Why do some Employers Seek Short-Term Solutions to Long -Term Problems?

At issue is Workers’ Compensation Insurance, or any line insurance for that matter.
Employers, for as long as they wish to remain in business, will need Workers’
Compensation insurance to cover the legal obligation of paying for the cost of injuries
to employees. The presence of risk of loss in the workplace is a long-term problem. Yet
the solution is to “shop” for Workers’ Compensation coverage every year in the hopes
of reducing the price of the coverage through a competitive market of carriers quoting
their business. This is a Short-Term approach. What the Employer fails to see and
understand, in most cases, is that every time you change carriers you have to re-orient
the new carrier to your operations, your people, your culture , your methods and style.
This is inefficient as those redundant, start-up activities have already been done with the
past carrier. Also, employers have to send out new information to their staff and other
locations for new claim reporting numbers, new doctors and new adjusters. Most
employers do not shop for there professional services every year. They do not call
around for competitive quotes form their CPA, Attorney, family Dentist nor Doctor.

Why is that?

Perhaps the answer lies in the realization that the Employer sees Comp as an item
of commerce, a commodity, to be shopped. Carriers have to take responsibility for
acclimating employers to shopping for a lower and lower price every year as they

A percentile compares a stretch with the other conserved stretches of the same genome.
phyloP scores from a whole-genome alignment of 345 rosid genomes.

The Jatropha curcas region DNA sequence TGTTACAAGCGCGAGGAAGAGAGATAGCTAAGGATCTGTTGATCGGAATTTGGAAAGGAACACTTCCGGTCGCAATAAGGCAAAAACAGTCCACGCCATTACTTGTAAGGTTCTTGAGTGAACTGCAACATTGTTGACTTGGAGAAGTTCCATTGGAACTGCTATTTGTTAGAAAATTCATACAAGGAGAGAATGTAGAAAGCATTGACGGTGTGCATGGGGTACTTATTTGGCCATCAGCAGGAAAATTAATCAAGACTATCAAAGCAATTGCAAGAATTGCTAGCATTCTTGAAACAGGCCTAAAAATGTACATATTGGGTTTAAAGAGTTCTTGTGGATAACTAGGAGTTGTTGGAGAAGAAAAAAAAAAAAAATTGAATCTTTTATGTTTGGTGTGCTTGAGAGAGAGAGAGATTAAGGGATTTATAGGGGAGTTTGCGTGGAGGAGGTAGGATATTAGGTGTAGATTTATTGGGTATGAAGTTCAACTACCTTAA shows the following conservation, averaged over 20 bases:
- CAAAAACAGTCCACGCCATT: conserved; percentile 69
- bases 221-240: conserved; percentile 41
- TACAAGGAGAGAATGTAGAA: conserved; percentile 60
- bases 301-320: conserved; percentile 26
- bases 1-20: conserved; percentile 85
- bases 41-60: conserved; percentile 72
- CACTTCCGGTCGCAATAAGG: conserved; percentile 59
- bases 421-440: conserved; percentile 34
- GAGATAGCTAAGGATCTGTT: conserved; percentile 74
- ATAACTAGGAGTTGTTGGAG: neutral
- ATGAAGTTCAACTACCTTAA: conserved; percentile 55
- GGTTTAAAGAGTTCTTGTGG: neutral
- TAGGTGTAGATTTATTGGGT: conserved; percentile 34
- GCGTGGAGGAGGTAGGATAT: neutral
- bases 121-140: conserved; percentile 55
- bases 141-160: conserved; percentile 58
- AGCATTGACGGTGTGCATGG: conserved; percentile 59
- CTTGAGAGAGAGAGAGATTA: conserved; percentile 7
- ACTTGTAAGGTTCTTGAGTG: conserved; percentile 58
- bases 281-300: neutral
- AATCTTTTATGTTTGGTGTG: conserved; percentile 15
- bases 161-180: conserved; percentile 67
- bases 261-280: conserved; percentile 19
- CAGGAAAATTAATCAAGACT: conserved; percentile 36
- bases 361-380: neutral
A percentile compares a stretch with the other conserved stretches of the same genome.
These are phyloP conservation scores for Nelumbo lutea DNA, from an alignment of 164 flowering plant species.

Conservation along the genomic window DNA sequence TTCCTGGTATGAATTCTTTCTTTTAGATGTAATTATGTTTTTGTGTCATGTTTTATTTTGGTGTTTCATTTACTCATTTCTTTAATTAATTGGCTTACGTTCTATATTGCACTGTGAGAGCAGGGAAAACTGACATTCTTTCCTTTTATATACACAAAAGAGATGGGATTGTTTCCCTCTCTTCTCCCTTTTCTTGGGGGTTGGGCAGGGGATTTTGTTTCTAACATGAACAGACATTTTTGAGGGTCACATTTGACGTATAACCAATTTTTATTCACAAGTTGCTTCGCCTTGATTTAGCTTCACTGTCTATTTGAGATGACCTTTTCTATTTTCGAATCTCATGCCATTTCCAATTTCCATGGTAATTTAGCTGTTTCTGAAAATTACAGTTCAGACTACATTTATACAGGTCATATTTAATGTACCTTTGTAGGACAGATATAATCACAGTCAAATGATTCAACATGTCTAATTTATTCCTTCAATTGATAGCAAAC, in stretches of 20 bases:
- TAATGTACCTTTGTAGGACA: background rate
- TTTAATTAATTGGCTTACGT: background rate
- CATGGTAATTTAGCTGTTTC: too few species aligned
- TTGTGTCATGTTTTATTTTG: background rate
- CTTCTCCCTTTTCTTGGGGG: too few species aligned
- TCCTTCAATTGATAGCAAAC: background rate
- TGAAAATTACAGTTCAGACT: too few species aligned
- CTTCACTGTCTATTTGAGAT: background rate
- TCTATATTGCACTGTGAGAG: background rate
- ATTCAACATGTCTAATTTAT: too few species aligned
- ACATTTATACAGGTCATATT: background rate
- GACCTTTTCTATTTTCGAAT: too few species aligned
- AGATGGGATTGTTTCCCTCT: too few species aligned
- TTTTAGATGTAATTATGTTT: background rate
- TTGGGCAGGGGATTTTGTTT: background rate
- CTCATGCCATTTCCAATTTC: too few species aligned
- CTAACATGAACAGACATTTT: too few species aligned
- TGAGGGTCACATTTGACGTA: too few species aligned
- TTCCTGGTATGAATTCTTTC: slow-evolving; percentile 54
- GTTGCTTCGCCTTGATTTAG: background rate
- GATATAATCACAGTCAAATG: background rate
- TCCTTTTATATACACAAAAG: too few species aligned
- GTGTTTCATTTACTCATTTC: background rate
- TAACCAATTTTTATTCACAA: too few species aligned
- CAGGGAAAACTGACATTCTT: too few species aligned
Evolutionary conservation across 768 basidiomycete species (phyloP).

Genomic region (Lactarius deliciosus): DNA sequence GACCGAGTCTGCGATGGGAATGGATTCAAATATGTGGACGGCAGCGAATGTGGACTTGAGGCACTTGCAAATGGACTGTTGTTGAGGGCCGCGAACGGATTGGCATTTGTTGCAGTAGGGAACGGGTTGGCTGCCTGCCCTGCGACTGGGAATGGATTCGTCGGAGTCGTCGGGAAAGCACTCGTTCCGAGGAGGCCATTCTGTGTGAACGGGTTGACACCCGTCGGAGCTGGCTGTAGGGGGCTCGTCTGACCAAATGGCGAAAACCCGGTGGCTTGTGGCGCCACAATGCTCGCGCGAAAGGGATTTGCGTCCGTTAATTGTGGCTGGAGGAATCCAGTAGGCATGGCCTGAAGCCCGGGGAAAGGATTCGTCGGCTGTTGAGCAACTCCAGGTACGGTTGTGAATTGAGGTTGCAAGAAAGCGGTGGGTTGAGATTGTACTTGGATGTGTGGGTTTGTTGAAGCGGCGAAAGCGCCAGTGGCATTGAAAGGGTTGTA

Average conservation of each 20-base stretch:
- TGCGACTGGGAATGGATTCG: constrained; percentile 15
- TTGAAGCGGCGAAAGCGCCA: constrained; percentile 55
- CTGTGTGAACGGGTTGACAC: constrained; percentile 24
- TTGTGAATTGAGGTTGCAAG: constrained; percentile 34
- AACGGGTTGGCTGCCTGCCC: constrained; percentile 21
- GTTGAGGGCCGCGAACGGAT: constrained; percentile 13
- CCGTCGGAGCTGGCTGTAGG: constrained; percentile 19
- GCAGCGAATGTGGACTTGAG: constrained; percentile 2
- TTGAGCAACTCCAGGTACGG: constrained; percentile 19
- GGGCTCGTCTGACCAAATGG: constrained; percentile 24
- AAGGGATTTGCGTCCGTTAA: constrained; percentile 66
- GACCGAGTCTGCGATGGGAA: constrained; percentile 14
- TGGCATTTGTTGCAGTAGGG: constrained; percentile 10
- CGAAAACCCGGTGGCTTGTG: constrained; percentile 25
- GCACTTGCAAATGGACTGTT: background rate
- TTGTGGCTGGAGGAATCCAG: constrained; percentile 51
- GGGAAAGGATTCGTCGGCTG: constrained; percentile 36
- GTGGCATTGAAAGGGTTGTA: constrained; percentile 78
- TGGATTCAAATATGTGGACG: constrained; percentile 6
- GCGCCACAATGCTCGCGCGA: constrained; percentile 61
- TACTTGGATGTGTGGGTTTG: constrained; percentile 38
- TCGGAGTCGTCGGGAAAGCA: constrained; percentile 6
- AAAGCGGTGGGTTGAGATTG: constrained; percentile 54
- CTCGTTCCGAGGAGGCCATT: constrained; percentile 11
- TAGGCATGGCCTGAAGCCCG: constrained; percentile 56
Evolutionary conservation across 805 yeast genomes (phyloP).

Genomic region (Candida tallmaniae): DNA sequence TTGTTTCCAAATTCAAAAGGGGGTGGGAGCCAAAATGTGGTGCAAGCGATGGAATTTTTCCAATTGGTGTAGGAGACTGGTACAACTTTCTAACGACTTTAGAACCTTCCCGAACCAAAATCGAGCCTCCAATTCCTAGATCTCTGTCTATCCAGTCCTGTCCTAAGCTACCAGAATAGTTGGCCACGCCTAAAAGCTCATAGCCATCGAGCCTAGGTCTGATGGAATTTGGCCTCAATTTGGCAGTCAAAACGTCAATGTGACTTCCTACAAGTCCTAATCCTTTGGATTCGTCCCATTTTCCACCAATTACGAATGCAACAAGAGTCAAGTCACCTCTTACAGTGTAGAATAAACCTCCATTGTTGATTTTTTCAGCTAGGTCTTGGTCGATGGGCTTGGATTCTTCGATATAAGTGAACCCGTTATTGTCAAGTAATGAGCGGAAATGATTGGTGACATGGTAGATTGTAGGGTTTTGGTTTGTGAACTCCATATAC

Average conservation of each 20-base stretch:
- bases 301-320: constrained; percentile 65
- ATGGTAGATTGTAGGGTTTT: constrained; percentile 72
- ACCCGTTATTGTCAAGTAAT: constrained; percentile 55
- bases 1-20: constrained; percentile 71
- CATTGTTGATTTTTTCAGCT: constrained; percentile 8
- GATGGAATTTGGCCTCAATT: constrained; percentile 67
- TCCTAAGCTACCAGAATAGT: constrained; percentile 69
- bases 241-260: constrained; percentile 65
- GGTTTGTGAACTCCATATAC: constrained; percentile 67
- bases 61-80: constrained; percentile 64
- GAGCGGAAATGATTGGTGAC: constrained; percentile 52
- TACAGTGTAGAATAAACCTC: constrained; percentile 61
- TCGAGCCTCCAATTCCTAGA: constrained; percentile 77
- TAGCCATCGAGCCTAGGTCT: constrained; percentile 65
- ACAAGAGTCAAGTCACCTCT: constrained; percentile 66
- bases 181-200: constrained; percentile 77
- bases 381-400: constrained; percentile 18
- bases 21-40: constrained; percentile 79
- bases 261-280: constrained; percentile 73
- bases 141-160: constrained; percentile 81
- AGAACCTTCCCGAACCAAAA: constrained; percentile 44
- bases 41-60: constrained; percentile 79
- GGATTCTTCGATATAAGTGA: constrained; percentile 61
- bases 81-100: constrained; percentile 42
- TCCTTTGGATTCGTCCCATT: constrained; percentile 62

solicit agents to send applications to write business. Then many carriers, in an
effort to gain market share, build an under-priced book of business and when the
losses materialize and develop the carrier is left holing the bag of rocks.

Six national Worker’s Compensation Insurance Companies have lost their rating since 3-1-00 .

  1. Reliance
  2. Credit General
  3. Superior National
  4. Paula
  5. Freemont
  6. Western Growers

There is a little bit of irony in the fact that the desire of employers, in general, to
lower cost is what created the reduced market capacity to give them that lower
cost. So, the competitive price providers have been self driven from the market
place by taking too little premium to cover historical loses and expenses. This is not a new found phenomenon and has been going on consistently in modern times.
The Insurance Industry even has a name for it. It is called the Underwriting Cycle.
Carriers take too little premium and then don’t have enough money to pay claims.

Then they raise the rates to cover the anticipated cost and premiums go up. Now-
they knew all along that a certain amount of money was needed. How easily we forget the red ink of past years.

So, back to the question, why do employers seek short-term solutions to long-term
problems? Is it due to the belief on their part that they just won’t have as many
losses next year? Do they believe that they will continue to get the benefit of the
bargain- where they pay under the Loss Pick and expenses indefinitely? Do they
think they pay too much for Comp regardless of the amount of claims the carriers
has to pay out?

I have often heard that customers are smarter these days. As a matter of fact, the
President of the NCCI, Bill Schrempf, recently stated that there are fewer losses
reported than in past years. Employers, ( according to Schremph), are doing more
prevention in work place safety. Perhaps another explanation is that Agents have
educated Employers to pay the small claims themselves as to not impact their
Experience Modification Factor. So, there are less losses reported but there may